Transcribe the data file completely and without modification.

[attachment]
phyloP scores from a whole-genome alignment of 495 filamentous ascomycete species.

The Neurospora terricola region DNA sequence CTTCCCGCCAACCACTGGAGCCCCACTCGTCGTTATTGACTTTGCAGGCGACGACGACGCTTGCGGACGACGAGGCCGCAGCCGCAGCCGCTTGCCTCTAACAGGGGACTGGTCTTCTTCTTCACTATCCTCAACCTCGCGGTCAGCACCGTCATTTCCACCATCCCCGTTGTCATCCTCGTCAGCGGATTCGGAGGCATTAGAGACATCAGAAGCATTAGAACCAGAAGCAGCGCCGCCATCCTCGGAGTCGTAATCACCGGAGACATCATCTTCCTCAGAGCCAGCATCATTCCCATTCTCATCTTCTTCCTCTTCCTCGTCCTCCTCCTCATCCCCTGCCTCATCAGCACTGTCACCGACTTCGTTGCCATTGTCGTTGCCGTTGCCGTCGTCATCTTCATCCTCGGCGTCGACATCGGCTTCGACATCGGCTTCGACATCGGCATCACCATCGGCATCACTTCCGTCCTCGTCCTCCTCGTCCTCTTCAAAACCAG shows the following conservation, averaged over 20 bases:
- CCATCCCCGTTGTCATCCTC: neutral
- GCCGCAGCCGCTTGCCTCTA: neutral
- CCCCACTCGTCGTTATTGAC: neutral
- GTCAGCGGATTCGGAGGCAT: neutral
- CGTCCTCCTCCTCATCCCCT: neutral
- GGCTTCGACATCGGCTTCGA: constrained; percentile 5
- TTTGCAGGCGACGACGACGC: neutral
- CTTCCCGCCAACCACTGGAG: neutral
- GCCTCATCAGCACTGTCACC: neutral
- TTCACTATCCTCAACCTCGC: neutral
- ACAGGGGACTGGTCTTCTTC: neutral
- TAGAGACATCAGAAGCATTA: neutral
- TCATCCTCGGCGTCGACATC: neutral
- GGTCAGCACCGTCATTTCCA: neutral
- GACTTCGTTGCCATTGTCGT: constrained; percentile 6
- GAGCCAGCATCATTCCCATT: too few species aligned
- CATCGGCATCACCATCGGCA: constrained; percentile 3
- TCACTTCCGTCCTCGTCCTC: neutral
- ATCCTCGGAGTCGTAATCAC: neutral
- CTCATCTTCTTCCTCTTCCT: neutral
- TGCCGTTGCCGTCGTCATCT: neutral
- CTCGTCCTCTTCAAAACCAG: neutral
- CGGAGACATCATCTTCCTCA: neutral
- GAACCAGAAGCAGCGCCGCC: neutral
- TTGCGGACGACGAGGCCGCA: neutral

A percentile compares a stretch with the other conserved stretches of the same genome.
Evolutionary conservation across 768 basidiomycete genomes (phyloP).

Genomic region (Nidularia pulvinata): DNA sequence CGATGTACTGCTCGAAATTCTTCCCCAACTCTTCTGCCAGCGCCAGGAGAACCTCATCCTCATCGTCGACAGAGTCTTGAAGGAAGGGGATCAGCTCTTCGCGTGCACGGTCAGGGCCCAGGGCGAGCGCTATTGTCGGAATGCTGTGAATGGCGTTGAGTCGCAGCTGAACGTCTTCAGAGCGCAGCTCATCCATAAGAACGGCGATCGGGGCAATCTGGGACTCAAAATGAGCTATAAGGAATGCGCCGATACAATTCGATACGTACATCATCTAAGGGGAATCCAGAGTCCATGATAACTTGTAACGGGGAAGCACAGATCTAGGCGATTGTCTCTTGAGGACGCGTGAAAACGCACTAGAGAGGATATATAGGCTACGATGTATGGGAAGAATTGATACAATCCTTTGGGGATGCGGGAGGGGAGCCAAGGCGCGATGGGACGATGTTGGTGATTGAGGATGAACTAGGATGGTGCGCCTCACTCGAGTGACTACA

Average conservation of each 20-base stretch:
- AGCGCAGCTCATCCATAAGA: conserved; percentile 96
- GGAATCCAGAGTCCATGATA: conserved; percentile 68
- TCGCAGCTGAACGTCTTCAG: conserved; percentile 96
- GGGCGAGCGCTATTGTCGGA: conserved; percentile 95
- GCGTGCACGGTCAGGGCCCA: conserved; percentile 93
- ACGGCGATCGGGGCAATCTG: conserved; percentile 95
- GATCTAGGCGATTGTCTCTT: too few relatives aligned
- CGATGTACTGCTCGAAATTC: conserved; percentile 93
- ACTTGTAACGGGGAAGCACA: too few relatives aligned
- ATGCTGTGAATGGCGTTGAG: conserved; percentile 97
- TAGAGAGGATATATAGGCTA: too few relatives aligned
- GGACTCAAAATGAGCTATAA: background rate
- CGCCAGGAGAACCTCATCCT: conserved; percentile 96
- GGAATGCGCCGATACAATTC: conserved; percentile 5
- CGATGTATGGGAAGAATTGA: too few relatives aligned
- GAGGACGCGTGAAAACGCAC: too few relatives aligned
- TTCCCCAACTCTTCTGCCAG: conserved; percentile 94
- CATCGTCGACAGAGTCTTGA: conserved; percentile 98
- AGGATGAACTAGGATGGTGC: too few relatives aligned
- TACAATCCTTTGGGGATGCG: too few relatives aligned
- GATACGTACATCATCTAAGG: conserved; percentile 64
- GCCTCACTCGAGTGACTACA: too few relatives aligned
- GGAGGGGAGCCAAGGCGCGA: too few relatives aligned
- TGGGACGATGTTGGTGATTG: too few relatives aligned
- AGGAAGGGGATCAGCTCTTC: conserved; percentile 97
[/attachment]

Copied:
phyloP scores from a whole-genome alignment of 495 filamentous ascomycete species.

The Neurospora terricola region DNA sequence CTTCCCGCCAACCACTGGAGCCCCACTCGTCGTTATTGACTTTGCAGGCGACGACGACGCTTGCGGACGACGAGGCCGCAGCCGCAGCCGCTTGCCTCTAACAGGGGACTGGTCTTCTTCTTCACTATCCTCAACCTCGCGGTCAGCACCGTCATTTCCACCATCCCCGTTGTCATCCTCGTCAGCGGATTCGGAGGCATTAGAGACATCAGAAGCATTAGAACCAGAAGCAGCGCCGCCATCCTCGGAGTCGTAATCACCGGAGACATCATCTTCCTCAGAGCCAGCATCATTCCCATTCTCATCTTCTTCCTCTTCCTCGTCCTCCTCCTCATCCCCTGCCTCATCAGCACTGTCACCGACTTCGTTGCCATTGTCGTTGCCGTTGCCGTCGTCATCTTCATCCTCGGCGTCGACATCGGCTTCGACATCGGCTTCGACATCGGCATCACCATCGGCATCACTTCCGTCCTCGTCCTCCTCGTCCTCTTCAAAACCAG shows the following conservation, averaged over 20 bases:
- CCATCCCCGTTGTCATCCTC: neutral
- GCCGCAGCCGCTTGCCTCTA: neutral
- CCCCACTCGTCGTTATTGAC: neutral
- GTCAGCGGATTCGGAGGCAT: neutral
- CGTCCTCCTCCTCATCCCCT: neutral
- GGCTTCGACATCGGCTTCGA: constrained; percentile 5
- TTTGCAGGCGACGACGACGC: neutral
- CTTCCCGCCAACCACTGGAG: neutral
- GCCTCATCAGCACTGTCACC: neutral
- TTCACTATCCTCAACCTCGC: neutral
- ACAGGGGACTGGTCTTCTTC: neutral
- TAGAGACATCAGAAGCATTA: neutral
- TCATCCTCGGCGTCGACATC: neutral
- GGTCAGCACCGTCATTTCCA: neutral
- GACTTCGTTGCCATTGTCGT: constrained; percentile 6
- GAGCCAGCATCATTCCCATT: too few species aligned
- CATCGGCATCACCATCGGCA: constrained; percentile 3
- TCACTTCCGTCCTCGTCCTC: neutral
- ATCCTCGGAGTCGTAATCAC: neutral
- CTCATCTTCTTCCTCTTCCT: neutral
- TGCCGTTGCCGTCGTCATCT: neutral
- CTCGTCCTCTTCAAAACCAG: neutral
- CGGAGACATCATCTTCCTCA: neutral
- GAACCAGAAGCAGCGCCGCC: neutral
- TTGCGGACGACGAGGCCGCA: neutral

A percentile compares a stretch with the other conserved stretches of the same genome.
Evolutionary conservation across 768 basidiomycete genomes (phyloP).

Genomic region (Nidularia pulvinata): DNA sequence CGATGTACTGCTCGAAATTCTTCCCCAACTCTTCTGCCAGCGCCAGGAGAACCTCATCCTCATCGTCGACAGAGTCTTGAAGGAAGGGGATCAGCTCTTCGCGTGCACGGTCAGGGCCCAGGGCGAGCGCTATTGTCGGAATGCTGTGAATGGCGTTGAGTCGCAGCTGAACGTCTTCAGAGCGCAGCTCATCCATAAGAACGGCGATCGGGGCAATCTGGGACTCAAAATGAGCTATAAGGAATGCGCCGATACAATTCGATACGTACATCATCTAAGGGGAATCCAGAGTCCATGATAACTTGTAACGGGGAAGCACAGATCTAGGCGATTGTCTCTTGAGGACGCGTGAAAACGCACTAGAGAGGATATATAGGCTACGATGTATGGGAAGAATTGATACAATCCTTTGGGGATGCGGGAGGGGAGCCAAGGCGCGATGGGACGATGTTGGTGATTGAGGATGAACTAGGATGGTGCGCCTCACTCGAGTGACTACA

Average conservation of each 20-base stretch:
- AGCGCAGCTCATCCATAAGA: conserved; percentile 96
- GGAATCCAGAGTCCATGATA: conserved; percentile 68
- TCGCAGCTGAACGTCTTCAG: conserved; percentile 96
- GGGCGAGCGCTATTGTCGGA: conserved; percentile 95
- GCGTGCACGGTCAGGGCCCA: conserved; percentile 93
- ACGGCGATCGGGGCAATCTG: conserved; percentile 95
- GATCTAGGCGATTGTCTCTT: too few relatives aligned
- CGATGTACTGCTCGAAATTC: conserved; percentile 93
- ACTTGTAACGGGGAAGCACA: too few relatives aligned
- ATGCTGTGAATGGCGTTGAG: conserved; percentile 97
- TAGAGAGGATATATAGGCTA: too few relatives aligned
- GGACTCAAAATGAGCTATAA: background rate
- CGCCAGGAGAACCTCATCCT: conserved; percentile 96
- GGAATGCGCCGATACAATTC: conserved; percentile 5
- CGATGTATGGGAAGAATTGA: too few relatives aligned
- GAGGACGCGTGAAAACGCAC: too few relatives aligned
- TTCCCCAACTCTTCTGCCAG: conserved; percentile 94
- CATCGTCGACAGAGTCTTGA: conserved; percentile 98
- AGGATGAACTAGGATGGTGC: too few relatives aligned
- TACAATCCTTTGGGGATGCG: too few relatives aligned
- GATACGTACATCATCTAAGG: conserved; percentile 64
- GCCTCACTCGAGTGACTACA: too few relatives aligned
- GGAGGGGAGCCAAGGCGCGA: too few relatives aligned
- TGGGACGATGTTGGTGATTG: too few relatives aligned
- AGGAAGGGGATCAGCTCTTC: conserved; percentile 97